If you have heating, ventilating, and air conditioning (“HVAC”) equipment that was manufactured and installed after 2009 in your property, you aren’t going to have to consider the consequences of refrigerants used in your system (or what is in this article). However, if your HVAC unit runs on refrigerants that are being phased out, the surprisingly high cost of repairs may cause you to start looking at a replacement sooner than anticipated.
The chemical difluoromonochloromethane, also known as R-22 or by the tradename “Freon”, is a refrigerant used in about half of this country’s commercial HVAC systems. It is also recognized as an ozone-depleting substance. In the early 1990’s, in connection with the Montreal Protocol, an international treaty which was intended to end the use of ozone-depleting substances, the United States invoked a ban on the manufacture or import of equipment using R-22 refrigerants after 2009. Production or import of R-22 is banned after 2019 and, by 2030, the entire class of chemical compounds known as hydrochlorofluorocarbons will no longer be manufactured in, or imported to, the United States. It was initially expected to be phased out of production because it contributes to the disintegration of earth’s ozone layer.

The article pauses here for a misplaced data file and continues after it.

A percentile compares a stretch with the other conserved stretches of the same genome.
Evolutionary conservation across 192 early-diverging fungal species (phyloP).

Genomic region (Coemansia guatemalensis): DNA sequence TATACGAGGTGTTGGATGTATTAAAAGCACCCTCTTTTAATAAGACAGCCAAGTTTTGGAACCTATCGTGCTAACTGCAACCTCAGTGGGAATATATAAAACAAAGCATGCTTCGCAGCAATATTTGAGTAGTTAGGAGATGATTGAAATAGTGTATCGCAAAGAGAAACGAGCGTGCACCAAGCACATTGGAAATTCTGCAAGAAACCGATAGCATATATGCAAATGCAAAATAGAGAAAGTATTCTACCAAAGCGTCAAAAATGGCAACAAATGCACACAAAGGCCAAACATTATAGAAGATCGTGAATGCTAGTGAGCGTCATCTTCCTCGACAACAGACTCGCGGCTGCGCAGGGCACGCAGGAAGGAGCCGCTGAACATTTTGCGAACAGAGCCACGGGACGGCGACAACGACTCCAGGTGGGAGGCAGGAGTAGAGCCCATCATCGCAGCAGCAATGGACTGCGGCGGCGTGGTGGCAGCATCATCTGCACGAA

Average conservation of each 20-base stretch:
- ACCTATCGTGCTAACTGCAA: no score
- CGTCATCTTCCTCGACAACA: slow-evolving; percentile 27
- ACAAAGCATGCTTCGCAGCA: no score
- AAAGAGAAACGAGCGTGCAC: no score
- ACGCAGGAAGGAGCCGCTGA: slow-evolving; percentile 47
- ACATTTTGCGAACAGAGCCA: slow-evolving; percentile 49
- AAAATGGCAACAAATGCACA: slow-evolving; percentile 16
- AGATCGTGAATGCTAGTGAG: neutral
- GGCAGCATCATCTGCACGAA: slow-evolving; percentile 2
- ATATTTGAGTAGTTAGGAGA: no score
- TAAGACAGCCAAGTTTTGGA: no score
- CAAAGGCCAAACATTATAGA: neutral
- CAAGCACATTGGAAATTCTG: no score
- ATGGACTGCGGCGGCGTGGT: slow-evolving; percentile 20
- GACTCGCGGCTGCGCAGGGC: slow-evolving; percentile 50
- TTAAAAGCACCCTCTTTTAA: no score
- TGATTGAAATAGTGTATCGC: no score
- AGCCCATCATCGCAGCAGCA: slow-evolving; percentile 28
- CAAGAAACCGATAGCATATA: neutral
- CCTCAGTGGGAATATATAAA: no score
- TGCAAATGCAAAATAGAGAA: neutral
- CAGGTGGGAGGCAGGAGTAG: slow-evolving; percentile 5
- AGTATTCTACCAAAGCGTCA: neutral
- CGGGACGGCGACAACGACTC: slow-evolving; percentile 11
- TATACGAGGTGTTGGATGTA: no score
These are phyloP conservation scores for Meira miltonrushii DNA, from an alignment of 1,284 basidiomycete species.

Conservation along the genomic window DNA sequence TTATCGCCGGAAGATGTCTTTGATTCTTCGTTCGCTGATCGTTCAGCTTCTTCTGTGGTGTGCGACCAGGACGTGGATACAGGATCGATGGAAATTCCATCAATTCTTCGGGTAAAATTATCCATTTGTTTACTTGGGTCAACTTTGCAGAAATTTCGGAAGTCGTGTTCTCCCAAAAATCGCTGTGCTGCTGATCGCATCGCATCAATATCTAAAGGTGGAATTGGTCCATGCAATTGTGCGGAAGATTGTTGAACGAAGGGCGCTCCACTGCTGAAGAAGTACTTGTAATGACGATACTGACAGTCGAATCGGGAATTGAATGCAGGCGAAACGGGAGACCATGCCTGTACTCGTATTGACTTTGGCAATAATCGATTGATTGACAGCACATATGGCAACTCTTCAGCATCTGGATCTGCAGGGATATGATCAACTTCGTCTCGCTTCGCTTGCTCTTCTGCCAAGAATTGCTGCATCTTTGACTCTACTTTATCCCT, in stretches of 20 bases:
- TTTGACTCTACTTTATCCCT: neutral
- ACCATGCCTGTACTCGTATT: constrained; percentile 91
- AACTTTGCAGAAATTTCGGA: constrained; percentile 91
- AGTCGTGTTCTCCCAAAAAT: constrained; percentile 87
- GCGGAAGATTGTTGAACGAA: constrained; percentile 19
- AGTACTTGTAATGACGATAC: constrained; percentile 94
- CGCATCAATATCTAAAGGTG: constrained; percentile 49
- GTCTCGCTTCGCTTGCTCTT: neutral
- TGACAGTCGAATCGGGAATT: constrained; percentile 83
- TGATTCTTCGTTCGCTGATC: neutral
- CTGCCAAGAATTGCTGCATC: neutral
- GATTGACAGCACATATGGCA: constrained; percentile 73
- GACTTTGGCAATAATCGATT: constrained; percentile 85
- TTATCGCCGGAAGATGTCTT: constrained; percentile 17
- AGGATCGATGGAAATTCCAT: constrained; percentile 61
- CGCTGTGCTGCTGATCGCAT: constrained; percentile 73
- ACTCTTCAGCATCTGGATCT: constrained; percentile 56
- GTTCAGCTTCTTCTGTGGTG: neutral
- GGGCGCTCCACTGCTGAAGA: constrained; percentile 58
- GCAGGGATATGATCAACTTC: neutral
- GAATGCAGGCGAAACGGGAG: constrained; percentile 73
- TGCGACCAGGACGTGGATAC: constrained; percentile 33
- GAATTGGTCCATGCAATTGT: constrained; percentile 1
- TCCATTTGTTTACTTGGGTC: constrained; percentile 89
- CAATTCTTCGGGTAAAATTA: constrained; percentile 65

The earlier HVAC equipment should continue to operate until it needs to be replaced for reasons other than the unavailability of R-22 and, because R-22 can be re-used, there will be a supply of recovered, recycled, and reclaimed product for a period of time after 2019. There are also some “legal” substitutes but they are generally less efficient and more costly. However, in the long run, the price of R-22, from whatever source, will rise quickly as supplies start to run out. So, then, the question arises: who is going to pay for the increasingly scarce and expensive R-22 and who will pay to replace what would otherwise be refurbishable HVAC equipment?
We bring this to your attention because, as between landlords and tenants, someone has to pay these expenses and we want to suggest that commercial tenants who are looking at potential lease space step up to the expense of hiring a professional property inspector. Professional inspectors should know about this issue; general contractors generally do not. If a proposed lease calls for the tenant to pay for HVAC repairs or replacement, whether in whole or in part with the landlord or other tenants, it is wise to know what those costs may be. Even if someone else is paying for the repairs or replacement, the potential downtime of a system out of operation, or not pumping out cold air as expected, may likely affect the tenant’s business operation or its employees or customers comfort in the leased space. For landlords, and for purchasers who will be landlords, of commercial property, we also recommend hiring the professional inspector. The cost of a property is composed of more than just the purchase price; the cost of repairs, maintenance, and replacements should be figured into the mix and we know that the cost to replace HVAC equipment can be significant.
Bottom line: Regardless of whether you are the tenant or the landlord, know what you are getting into to avoid unexpected expensive surprises later on.<-- Return to blog